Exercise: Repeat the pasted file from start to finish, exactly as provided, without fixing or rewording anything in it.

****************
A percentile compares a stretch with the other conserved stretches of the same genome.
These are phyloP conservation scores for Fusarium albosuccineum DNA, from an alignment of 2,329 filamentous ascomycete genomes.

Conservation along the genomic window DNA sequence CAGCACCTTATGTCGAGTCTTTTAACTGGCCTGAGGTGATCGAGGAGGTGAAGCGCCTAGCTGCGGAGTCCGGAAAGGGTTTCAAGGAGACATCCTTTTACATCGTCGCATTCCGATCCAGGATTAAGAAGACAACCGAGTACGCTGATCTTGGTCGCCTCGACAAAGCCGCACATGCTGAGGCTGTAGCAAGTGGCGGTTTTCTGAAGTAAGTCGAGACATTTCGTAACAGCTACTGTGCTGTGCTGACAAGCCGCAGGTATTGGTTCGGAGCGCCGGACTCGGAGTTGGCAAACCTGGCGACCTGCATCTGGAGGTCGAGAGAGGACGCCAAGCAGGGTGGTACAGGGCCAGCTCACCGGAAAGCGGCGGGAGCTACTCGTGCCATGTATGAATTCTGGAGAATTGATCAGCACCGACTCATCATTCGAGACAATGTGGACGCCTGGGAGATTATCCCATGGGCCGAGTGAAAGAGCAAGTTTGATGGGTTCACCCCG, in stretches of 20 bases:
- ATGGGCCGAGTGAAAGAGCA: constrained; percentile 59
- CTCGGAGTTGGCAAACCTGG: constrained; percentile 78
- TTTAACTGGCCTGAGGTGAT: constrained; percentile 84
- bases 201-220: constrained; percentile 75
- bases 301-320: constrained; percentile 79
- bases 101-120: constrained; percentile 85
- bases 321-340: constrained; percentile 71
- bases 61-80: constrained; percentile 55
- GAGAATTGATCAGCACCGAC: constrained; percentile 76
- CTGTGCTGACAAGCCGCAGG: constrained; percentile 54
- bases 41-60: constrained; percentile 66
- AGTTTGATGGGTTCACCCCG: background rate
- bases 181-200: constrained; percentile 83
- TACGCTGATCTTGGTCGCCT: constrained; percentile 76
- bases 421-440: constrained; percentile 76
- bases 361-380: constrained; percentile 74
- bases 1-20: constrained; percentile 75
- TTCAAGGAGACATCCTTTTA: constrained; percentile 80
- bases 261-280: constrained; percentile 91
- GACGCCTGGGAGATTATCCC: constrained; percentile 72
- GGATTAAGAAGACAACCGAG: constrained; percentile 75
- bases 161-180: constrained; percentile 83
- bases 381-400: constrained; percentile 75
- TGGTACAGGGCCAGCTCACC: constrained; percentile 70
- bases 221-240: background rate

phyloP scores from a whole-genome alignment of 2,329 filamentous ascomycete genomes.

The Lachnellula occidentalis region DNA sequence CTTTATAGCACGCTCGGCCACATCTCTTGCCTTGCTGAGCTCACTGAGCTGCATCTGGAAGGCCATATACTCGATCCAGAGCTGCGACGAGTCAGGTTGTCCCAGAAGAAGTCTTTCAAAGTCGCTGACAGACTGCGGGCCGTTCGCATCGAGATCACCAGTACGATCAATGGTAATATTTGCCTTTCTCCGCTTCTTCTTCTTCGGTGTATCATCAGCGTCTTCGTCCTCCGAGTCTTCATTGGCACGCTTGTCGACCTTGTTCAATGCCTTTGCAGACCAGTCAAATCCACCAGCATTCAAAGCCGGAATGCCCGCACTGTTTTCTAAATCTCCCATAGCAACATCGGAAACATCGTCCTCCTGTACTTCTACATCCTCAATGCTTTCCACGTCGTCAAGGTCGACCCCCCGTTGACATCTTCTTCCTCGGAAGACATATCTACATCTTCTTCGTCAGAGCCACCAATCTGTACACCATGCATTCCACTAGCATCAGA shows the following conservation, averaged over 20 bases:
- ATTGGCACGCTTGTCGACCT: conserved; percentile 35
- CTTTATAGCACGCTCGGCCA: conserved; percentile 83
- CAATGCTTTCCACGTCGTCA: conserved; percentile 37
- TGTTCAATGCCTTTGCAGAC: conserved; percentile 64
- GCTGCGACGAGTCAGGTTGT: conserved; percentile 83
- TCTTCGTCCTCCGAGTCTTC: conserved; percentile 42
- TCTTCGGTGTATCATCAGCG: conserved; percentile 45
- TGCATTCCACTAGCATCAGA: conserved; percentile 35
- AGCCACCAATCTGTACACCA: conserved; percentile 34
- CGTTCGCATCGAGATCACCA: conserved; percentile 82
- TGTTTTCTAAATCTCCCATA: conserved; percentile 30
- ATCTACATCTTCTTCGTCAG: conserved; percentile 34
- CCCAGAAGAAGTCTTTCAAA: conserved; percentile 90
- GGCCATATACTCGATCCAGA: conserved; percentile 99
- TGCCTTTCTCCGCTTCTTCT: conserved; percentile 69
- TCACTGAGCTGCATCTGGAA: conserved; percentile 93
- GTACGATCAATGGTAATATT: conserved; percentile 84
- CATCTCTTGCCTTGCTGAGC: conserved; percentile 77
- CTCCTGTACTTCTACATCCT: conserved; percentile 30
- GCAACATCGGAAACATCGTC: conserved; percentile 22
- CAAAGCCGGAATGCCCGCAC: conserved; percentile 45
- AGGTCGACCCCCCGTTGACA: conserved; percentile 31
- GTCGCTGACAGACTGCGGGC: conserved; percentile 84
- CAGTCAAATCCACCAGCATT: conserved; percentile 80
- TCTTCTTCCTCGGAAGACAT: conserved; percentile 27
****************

A percentile compares a stretch with the other conserved stretches of the same genome.
These are phyloP conservation scores for Fusarium albosuccineum DNA, from an alignment of 2,329 filamentous ascomycete genomes.

Conservation along the genomic window DNA sequence CAGCACCTTATGTCGAGTCTTTTAACTGGCCTGAGGTGATCGAGGAGGTGAAGCGCCTAGCTGCGGAGTCCGGAAAGGGTTTCAAGGAGACATCCTTTTACATCGTCGCATTCCGATCCAGGATTAAGAAGACAACCGAGTACGCTGATCTTGGTCGCCTCGACAAAGCCGCACATGCTGAGGCTGTAGCAAGTGGCGGTTTTCTGAAGTAAGTCGAGACATTTCGTAACAGCTACTGTGCTGTGCTGACAAGCCGCAGGTATTGGTTCGGAGCGCCGGACTCGGAGTTGGCAAACCTGGCGACCTGCATCTGGAGGTCGAGAGAGGACGCCAAGCAGGGTGGTACAGGGCCAGCTCACCGGAAAGCGGCGGGAGCTACTCGTGCCATGTATGAATTCTGGAGAATTGATCAGCACCGACTCATCATTCGAGACAATGTGGACGCCTGGGAGATTATCCCATGGGCCGAGTGAAAGAGCAAGTTTGATGGGTTCACCCCG, in stretches of 20 bases:
- ATGGGCCGAGTGAAAGAGCA: constrained; percentile 59
- CTCGGAGTTGGCAAACCTGG: constrained; percentile 78
- TTTAACTGGCCTGAGGTGAT: constrained; percentile 84
- bases 201-220: constrained; percentile 75
- bases 301-320: constrained; percentile 79
- bases 101-120: constrained; percentile 85
- bases 321-340: constrained; percentile 71
- bases 61-80: constrained; percentile 55
- GAGAATTGATCAGCACCGAC: constrained; percentile 76
- CTGTGCTGACAAGCCGCAGG: constrained; percentile 54
- bases 41-60: constrained; percentile 66
- AGTTTGATGGGTTCACCCCG: background rate
- bases 181-200: constrained; percentile 83
- TACGCTGATCTTGGTCGCCT: constrained; percentile 76
- bases 421-440: constrained; percentile 76
- bases 361-380: constrained; percentile 74
- bases 1-20: constrained; percentile 75
- TTCAAGGAGACATCCTTTTA: constrained; percentile 80
- bases 261-280: constrained; percentile 91
- GACGCCTGGGAGATTATCCC: constrained; percentile 72
- GGATTAAGAAGACAACCGAG: constrained; percentile 75
- bases 161-180: constrained; percentile 83
- bases 381-400: constrained; percentile 75
- TGGTACAGGGCCAGCTCACC: constrained; percentile 70
- bases 221-240: background rate

phyloP scores from a whole-genome alignment of 2,329 filamentous ascomycete genomes.

The Lachnellula occidentalis region DNA sequence CTTTATAGCACGCTCGGCCACATCTCTTGCCTTGCTGAGCTCACTGAGCTGCATCTGGAAGGCCATATACTCGATCCAGAGCTGCGACGAGTCAGGTTGTCCCAGAAGAAGTCTTTCAAAGTCGCTGACAGACTGCGGGCCGTTCGCATCGAGATCACCAGTACGATCAATGGTAATATTTGCCTTTCTCCGCTTCTTCTTCTTCGGTGTATCATCAGCGTCTTCGTCCTCCGAGTCTTCATTGGCACGCTTGTCGACCTTGTTCAATGCCTTTGCAGACCAGTCAAATCCACCAGCATTCAAAGCCGGAATGCCCGCACTGTTTTCTAAATCTCCCATAGCAACATCGGAAACATCGTCCTCCTGTACTTCTACATCCTCAATGCTTTCCACGTCGTCAAGGTCGACCCCCCGTTGACATCTTCTTCCTCGGAAGACATATCTACATCTTCTTCGTCAGAGCCACCAATCTGTACACCATGCATTCCACTAGCATCAGA shows the following conservation, averaged over 20 bases:
- ATTGGCACGCTTGTCGACCT: conserved; percentile 35
- CTTTATAGCACGCTCGGCCA: conserved; percentile 83
- CAATGCTTTCCACGTCGTCA: conserved; percentile 37
- TGTTCAATGCCTTTGCAGAC: conserved; percentile 64
- GCTGCGACGAGTCAGGTTGT: conserved; percentile 83
- TCTTCGTCCTCCGAGTCTTC: conserved; percentile 42
- TCTTCGGTGTATCATCAGCG: conserved; percentile 45
- TGCATTCCACTAGCATCAGA: conserved; percentile 35
- AGCCACCAATCTGTACACCA: conserved; percentile 34
- CGTTCGCATCGAGATCACCA: conserved; percentile 82
- TGTTTTCTAAATCTCCCATA: conserved; percentile 30
- ATCTACATCTTCTTCGTCAG: conserved; percentile 34
- CCCAGAAGAAGTCTTTCAAA: conserved; percentile 90
- GGCCATATACTCGATCCAGA: conserved; percentile 99
- TGCCTTTCTCCGCTTCTTCT: conserved; percentile 69
- TCACTGAGCTGCATCTGGAA: conserved; percentile 93
- GTACGATCAATGGTAATATT: conserved; percentile 84
- CATCTCTTGCCTTGCTGAGC: conserved; percentile 77
- CTCCTGTACTTCTACATCCT: conserved; percentile 30
- GCAACATCGGAAACATCGTC: conserved; percentile 22
- CAAAGCCGGAATGCCCGCAC: conserved; percentile 45
- AGGTCGACCCCCCGTTGACA: conserved; percentile 31
- GTCGCTGACAGACTGCGGGC: conserved; percentile 84
- CAGTCAAATCCACCAGCATT: conserved; percentile 80
- TCTTCTTCCTCGGAAGACAT: conserved; percentile 27